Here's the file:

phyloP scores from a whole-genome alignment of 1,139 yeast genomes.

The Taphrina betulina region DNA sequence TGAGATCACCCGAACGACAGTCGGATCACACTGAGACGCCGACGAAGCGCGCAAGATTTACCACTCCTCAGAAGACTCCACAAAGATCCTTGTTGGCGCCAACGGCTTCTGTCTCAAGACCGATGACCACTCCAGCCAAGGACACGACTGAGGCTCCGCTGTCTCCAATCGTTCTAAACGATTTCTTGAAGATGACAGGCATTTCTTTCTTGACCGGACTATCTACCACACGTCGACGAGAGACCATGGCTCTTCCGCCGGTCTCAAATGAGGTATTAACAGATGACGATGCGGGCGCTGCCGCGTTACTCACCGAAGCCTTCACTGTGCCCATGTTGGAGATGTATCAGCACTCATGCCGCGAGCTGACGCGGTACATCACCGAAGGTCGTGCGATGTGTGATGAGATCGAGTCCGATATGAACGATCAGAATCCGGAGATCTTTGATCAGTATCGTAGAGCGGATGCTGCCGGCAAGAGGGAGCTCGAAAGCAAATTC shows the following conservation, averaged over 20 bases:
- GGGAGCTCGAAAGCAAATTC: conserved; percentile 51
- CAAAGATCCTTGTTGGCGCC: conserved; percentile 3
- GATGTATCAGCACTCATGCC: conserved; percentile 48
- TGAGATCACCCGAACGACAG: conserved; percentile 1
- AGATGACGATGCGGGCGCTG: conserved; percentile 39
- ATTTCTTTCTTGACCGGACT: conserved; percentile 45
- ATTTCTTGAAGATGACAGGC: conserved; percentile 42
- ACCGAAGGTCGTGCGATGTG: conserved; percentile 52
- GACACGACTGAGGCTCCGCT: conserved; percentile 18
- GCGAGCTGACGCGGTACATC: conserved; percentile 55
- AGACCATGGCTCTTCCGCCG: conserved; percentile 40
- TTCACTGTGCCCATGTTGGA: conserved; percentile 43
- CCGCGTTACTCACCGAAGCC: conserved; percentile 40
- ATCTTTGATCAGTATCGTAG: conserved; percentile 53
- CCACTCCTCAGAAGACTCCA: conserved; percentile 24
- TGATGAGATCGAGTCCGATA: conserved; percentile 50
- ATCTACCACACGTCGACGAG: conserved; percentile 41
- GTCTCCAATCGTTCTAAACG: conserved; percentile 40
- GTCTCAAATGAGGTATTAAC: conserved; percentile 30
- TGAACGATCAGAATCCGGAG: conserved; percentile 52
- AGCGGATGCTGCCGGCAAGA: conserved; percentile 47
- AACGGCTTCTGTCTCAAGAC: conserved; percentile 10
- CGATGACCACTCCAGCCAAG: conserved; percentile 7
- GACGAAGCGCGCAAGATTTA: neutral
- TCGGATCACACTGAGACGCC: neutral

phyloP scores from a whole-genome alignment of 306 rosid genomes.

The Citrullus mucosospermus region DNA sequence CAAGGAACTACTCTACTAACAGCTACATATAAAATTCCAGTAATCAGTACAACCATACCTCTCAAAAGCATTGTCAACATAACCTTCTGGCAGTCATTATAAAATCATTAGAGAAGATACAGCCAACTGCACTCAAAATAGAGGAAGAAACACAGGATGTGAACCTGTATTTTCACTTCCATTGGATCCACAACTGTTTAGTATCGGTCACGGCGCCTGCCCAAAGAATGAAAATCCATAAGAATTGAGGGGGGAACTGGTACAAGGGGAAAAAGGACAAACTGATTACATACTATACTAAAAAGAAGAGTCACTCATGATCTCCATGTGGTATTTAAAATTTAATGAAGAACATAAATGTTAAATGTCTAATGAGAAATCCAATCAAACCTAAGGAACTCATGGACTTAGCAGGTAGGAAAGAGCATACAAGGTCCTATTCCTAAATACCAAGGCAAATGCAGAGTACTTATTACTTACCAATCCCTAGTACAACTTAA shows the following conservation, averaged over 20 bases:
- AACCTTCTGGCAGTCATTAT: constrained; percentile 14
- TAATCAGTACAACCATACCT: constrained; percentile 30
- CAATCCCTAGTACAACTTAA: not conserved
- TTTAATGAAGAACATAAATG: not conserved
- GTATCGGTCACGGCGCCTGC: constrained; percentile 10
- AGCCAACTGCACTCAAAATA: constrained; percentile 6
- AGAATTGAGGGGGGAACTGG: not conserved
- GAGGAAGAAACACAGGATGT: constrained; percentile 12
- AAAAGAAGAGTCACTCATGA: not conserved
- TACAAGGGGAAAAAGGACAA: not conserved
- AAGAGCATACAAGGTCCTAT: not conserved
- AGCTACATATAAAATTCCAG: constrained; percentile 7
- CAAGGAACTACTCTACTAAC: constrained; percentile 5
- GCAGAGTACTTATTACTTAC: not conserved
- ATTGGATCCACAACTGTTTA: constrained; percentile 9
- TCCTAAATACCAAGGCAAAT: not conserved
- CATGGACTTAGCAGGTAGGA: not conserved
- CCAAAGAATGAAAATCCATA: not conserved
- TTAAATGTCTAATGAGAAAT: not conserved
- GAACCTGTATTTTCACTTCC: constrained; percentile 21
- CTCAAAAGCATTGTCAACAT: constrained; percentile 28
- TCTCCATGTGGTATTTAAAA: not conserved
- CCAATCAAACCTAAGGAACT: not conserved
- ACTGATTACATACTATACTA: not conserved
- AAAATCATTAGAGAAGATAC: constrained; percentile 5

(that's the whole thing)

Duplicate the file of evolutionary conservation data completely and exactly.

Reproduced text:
phyloP scores from a whole-genome alignment of 1,139 yeast genomes.

The Taphrina betulina region DNA sequence TGAGATCACCCGAACGACAGTCGGATCACACTGAGACGCCGACGAAGCGCGCAAGATTTACCACTCCTCAGAAGACTCCACAAAGATCCTTGTTGGCGCCAACGGCTTCTGTCTCAAGACCGATGACCACTCCAGCCAAGGACACGACTGAGGCTCCGCTGTCTCCAATCGTTCTAAACGATTTCTTGAAGATGACAGGCATTTCTTTCTTGACCGGACTATCTACCACACGTCGACGAGAGACCATGGCTCTTCCGCCGGTCTCAAATGAGGTATTAACAGATGACGATGCGGGCGCTGCCGCGTTACTCACCGAAGCCTTCACTGTGCCCATGTTGGAGATGTATCAGCACTCATGCCGCGAGCTGACGCGGTACATCACCGAAGGTCGTGCGATGTGTGATGAGATCGAGTCCGATATGAACGATCAGAATCCGGAGATCTTTGATCAGTATCGTAGAGCGGATGCTGCCGGCAAGAGGGAGCTCGAAAGCAAATTC shows the following conservation, averaged over 20 bases:
- GGGAGCTCGAAAGCAAATTC: conserved; percentile 51
- CAAAGATCCTTGTTGGCGCC: conserved; percentile 3
- GATGTATCAGCACTCATGCC: conserved; percentile 48
- TGAGATCACCCGAACGACAG: conserved; percentile 1
- AGATGACGATGCGGGCGCTG: conserved; percentile 39
- ATTTCTTTCTTGACCGGACT: conserved; percentile 45
- ATTTCTTGAAGATGACAGGC: conserved; percentile 42
- ACCGAAGGTCGTGCGATGTG: conserved; percentile 52
- GACACGACTGAGGCTCCGCT: conserved; percentile 18
- GCGAGCTGACGCGGTACATC: conserved; percentile 55
- AGACCATGGCTCTTCCGCCG: conserved; percentile 40
- TTCACTGTGCCCATGTTGGA: conserved; percentile 43
- CCGCGTTACTCACCGAAGCC: conserved; percentile 40
- ATCTTTGATCAGTATCGTAG: conserved; percentile 53
- CCACTCCTCAGAAGACTCCA: conserved; percentile 24
- TGATGAGATCGAGTCCGATA: conserved; percentile 50
- ATCTACCACACGTCGACGAG: conserved; percentile 41
- GTCTCCAATCGTTCTAAACG: conserved; percentile 40
- GTCTCAAATGAGGTATTAAC: conserved; percentile 30
- TGAACGATCAGAATCCGGAG: conserved; percentile 52
- AGCGGATGCTGCCGGCAAGA: conserved; percentile 47
- AACGGCTTCTGTCTCAAGAC: conserved; percentile 10
- CGATGACCACTCCAGCCAAG: conserved; percentile 7
- GACGAAGCGCGCAAGATTTA: neutral
- TCGGATCACACTGAGACGCC: neutral

phyloP scores from a whole-genome alignment of 306 rosid genomes.

The Citrullus mucosospermus region DNA sequence CAAGGAACTACTCTACTAACAGCTACATATAAAATTCCAGTAATCAGTACAACCATACCTCTCAAAAGCATTGTCAACATAACCTTCTGGCAGTCATTATAAAATCATTAGAGAAGATACAGCCAACTGCACTCAAAATAGAGGAAGAAACACAGGATGTGAACCTGTATTTTCACTTCCATTGGATCCACAACTGTTTAGTATCGGTCACGGCGCCTGCCCAAAGAATGAAAATCCATAAGAATTGAGGGGGGAACTGGTACAAGGGGAAAAAGGACAAACTGATTACATACTATACTAAAAAGAAGAGTCACTCATGATCTCCATGTGGTATTTAAAATTTAATGAAGAACATAAATGTTAAATGTCTAATGAGAAATCCAATCAAACCTAAGGAACTCATGGACTTAGCAGGTAGGAAAGAGCATACAAGGTCCTATTCCTAAATACCAAGGCAAATGCAGAGTACTTATTACTTACCAATCCCTAGTACAACTTAA shows the following conservation, averaged over 20 bases:
- AACCTTCTGGCAGTCATTAT: constrained; percentile 14
- TAATCAGTACAACCATACCT: constrained; percentile 30
- CAATCCCTAGTACAACTTAA: not conserved
- TTTAATGAAGAACATAAATG: not conserved
- GTATCGGTCACGGCGCCTGC: constrained; percentile 10
- AGCCAACTGCACTCAAAATA: constrained; percentile 6
- AGAATTGAGGGGGGAACTGG: not conserved
- GAGGAAGAAACACAGGATGT: constrained; percentile 12
- AAAAGAAGAGTCACTCATGA: not conserved
- TACAAGGGGAAAAAGGACAA: not conserved
- AAGAGCATACAAGGTCCTAT: not conserved
- AGCTACATATAAAATTCCAG: constrained; percentile 7
- CAAGGAACTACTCTACTAAC: constrained; percentile 5
- GCAGAGTACTTATTACTTAC: not conserved
- ATTGGATCCACAACTGTTTA: constrained; percentile 9
- TCCTAAATACCAAGGCAAAT: not conserved
- CATGGACTTAGCAGGTAGGA: not conserved
- CCAAAGAATGAAAATCCATA: not conserved
- TTAAATGTCTAATGAGAAAT: not conserved
- GAACCTGTATTTTCACTTCC: constrained; percentile 21
- CTCAAAAGCATTGTCAACAT: constrained; percentile 28
- TCTCCATGTGGTATTTAAAA: not conserved
- CCAATCAAACCTAAGGAACT: not conserved
- ACTGATTACATACTATACTA: not conserved
- AAAATCATTAGAGAAGATAC: constrained; percentile 5